Obviously we can’t touch on every membranophone in world in one entry – but let’s explore a few of them.


A membranophone can be conical with sloping sides, held together with strings. They can be open ended, and steadied by the feet. You can find cylindrical drums, which are often double headed with straight sides. Frame drums are those with a shorter body than the width of the skin. Goblet drums native to the Middle East and Asia are, as I’m sure you assumed, golbet shaped!



The Daf is a large frame drum, recognizable by the metal ringlets on the underside. The ringlets on the underside make the sound of the daf, in certain respects, comparable to that of a tambourine. These drums have be used in religious, and non-religious ceremonies in the Middle East for centuries.




The bohdrán is an Irish membranophone. A frame drum, unique for the way it’s played. The bohdrán is played with one hand on the head, or skin of the drum, to control the pitch and timbre, and struck with a tipper to create a sound.




The tonbak is officially referred to as a Tompak in Persian, however there are many synonyms. This drum is shaped like a goblet and played with the fingers and palms. The shell of this membranophone is carved seamlessly from a single wooden block. The Tonbak has been used in Persian music for over 1000 years.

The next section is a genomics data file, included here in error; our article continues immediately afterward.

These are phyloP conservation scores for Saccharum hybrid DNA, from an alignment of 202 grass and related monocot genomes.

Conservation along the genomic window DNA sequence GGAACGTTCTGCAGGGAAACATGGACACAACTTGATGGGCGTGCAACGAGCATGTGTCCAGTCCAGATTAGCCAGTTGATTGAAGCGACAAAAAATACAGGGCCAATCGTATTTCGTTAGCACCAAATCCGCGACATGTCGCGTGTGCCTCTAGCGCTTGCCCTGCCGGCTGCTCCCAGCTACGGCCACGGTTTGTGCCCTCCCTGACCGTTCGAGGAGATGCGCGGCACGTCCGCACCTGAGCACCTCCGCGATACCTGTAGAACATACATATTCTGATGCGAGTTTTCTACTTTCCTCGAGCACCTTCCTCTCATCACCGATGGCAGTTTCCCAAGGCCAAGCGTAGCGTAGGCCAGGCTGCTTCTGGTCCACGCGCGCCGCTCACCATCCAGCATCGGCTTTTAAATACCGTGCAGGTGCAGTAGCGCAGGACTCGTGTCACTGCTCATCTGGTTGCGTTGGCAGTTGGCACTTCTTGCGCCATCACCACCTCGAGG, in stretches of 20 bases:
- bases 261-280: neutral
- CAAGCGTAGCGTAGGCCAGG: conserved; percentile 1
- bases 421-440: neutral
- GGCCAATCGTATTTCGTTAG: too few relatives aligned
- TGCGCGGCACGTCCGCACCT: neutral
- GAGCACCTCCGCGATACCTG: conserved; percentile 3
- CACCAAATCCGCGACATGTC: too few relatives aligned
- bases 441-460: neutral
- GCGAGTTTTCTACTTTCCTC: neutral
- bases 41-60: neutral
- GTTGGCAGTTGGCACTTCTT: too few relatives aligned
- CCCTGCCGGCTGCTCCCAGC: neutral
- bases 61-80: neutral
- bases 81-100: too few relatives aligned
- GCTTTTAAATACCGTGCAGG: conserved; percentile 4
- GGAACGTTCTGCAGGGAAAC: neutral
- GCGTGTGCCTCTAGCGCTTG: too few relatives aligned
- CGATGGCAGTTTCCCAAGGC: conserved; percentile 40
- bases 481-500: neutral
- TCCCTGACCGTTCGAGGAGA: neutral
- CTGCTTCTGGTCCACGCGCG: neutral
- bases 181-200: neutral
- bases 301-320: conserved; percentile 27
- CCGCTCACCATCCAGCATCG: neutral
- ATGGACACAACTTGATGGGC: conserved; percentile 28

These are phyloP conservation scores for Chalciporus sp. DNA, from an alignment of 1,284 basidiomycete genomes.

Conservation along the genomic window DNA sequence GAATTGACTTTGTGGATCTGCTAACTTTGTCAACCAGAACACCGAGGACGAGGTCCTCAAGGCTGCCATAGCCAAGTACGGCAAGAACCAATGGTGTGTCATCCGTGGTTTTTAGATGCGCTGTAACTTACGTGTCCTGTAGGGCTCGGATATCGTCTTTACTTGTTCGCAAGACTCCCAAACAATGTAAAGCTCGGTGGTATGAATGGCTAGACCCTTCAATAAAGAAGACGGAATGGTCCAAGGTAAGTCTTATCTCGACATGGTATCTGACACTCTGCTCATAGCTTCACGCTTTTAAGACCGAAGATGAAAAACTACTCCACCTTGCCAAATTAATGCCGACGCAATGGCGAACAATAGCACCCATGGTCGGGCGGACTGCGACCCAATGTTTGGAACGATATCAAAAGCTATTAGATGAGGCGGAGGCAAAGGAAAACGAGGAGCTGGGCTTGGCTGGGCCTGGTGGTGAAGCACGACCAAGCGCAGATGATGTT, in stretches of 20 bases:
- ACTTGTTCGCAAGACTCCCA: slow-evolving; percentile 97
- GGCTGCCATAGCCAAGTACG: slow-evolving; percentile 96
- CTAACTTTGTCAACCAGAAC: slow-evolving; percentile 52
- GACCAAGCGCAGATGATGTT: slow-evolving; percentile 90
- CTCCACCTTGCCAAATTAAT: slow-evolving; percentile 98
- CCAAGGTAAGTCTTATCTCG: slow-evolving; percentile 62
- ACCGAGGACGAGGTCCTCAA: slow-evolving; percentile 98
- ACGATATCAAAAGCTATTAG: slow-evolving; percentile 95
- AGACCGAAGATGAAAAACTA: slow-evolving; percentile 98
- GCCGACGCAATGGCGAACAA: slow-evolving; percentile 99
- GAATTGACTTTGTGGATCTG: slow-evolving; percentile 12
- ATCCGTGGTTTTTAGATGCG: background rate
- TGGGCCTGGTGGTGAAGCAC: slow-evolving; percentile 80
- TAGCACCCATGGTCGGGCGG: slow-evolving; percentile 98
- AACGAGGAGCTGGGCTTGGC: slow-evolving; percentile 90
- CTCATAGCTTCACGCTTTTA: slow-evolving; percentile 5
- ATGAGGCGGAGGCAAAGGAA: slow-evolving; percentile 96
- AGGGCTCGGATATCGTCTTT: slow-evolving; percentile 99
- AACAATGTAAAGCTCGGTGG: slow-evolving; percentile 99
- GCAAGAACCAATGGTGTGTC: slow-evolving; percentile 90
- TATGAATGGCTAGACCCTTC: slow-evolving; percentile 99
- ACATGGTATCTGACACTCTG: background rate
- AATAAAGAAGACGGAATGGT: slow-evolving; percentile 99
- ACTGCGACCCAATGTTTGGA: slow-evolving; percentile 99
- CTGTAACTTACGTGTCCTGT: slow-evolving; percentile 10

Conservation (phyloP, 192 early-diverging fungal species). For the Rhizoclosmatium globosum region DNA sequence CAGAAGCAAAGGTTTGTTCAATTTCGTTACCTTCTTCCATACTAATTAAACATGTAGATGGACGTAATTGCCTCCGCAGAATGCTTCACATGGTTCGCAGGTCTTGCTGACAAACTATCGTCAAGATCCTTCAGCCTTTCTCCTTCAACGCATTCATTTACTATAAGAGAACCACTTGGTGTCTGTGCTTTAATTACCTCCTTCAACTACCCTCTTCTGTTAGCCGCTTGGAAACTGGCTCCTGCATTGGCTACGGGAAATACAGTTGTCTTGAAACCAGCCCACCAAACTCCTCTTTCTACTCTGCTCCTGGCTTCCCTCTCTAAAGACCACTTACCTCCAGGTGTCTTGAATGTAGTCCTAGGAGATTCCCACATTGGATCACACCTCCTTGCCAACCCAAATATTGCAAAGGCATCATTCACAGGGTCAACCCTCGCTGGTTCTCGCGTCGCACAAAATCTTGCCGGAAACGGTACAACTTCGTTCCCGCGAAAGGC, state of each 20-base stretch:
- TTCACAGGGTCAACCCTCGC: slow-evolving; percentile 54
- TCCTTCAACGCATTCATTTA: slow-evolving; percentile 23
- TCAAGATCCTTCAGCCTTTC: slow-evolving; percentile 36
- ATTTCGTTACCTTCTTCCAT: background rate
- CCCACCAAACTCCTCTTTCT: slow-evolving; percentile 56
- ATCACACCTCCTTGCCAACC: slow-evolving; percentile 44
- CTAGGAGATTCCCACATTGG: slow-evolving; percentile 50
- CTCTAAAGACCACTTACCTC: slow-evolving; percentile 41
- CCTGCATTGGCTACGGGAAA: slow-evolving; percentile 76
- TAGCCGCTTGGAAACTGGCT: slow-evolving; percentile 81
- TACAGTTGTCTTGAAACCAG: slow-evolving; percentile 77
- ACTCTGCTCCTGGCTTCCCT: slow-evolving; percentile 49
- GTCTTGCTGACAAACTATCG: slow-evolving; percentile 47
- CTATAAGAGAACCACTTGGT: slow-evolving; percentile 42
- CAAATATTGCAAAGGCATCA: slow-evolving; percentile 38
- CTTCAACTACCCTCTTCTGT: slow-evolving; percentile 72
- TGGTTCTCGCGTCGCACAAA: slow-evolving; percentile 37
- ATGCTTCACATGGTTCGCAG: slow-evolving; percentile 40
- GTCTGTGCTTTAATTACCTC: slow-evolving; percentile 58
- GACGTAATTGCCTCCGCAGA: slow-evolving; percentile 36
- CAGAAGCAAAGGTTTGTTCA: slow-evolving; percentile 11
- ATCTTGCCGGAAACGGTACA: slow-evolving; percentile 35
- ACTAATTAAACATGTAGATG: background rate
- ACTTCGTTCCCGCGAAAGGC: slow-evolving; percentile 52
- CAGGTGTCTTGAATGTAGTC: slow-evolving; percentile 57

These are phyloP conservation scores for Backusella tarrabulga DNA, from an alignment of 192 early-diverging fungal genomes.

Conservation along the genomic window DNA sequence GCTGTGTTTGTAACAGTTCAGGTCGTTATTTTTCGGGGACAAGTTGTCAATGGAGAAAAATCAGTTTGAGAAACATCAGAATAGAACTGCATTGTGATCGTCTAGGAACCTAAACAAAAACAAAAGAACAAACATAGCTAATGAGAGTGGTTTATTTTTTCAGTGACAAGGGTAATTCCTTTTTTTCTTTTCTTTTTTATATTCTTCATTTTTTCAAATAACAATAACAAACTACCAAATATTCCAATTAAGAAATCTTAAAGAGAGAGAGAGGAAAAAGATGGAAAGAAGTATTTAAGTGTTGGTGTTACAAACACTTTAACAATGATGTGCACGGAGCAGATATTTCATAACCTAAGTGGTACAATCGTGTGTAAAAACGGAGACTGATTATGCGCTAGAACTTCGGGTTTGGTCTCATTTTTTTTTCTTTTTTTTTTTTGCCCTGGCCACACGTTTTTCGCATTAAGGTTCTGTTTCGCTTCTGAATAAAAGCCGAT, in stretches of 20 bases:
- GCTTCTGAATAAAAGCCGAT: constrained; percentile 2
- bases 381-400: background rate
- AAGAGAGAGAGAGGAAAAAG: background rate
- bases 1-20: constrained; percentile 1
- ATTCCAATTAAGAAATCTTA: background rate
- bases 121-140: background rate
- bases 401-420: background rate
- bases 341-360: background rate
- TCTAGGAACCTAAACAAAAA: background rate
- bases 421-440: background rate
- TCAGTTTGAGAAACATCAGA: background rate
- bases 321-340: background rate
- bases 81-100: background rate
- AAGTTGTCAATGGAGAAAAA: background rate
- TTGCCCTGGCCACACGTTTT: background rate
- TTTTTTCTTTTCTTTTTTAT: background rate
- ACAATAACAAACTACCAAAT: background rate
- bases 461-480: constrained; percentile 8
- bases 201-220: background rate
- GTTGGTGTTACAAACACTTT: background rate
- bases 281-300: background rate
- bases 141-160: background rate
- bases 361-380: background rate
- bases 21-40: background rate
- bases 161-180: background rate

Drum Kit

Drum kits are unique to everyone. Typically this collection of membranophones and other percussive instruments consists of the following: a snare, a bass, one or multiple toms, a high hat, and at least one cymbal. As I mentioned, drum kits are unique to everyone, and highly customizable. Playing a drum kit takes requires a lot of skilled multitasking. Drum kits are used in rock, pop, concert, orchestra, jazz and many other genres of music.



The timpani, informally the timps, are considered a kettle drum. A struck membranophone from Italy. These drums are a close relative of a military drum, though through evoloution they are now considered a staple in orchestras. A large, natural skin is stretched over the flesh hoop, and fastened atop a copper bowl with a series of additional hoops and tension rods to secure it.



The number of membranphones, and percussive insturments that exist varies depending on who you speak to. Our in production documentary Gimme the Beat takes a deep dive into a broad range of instruments, all considered membranophones.


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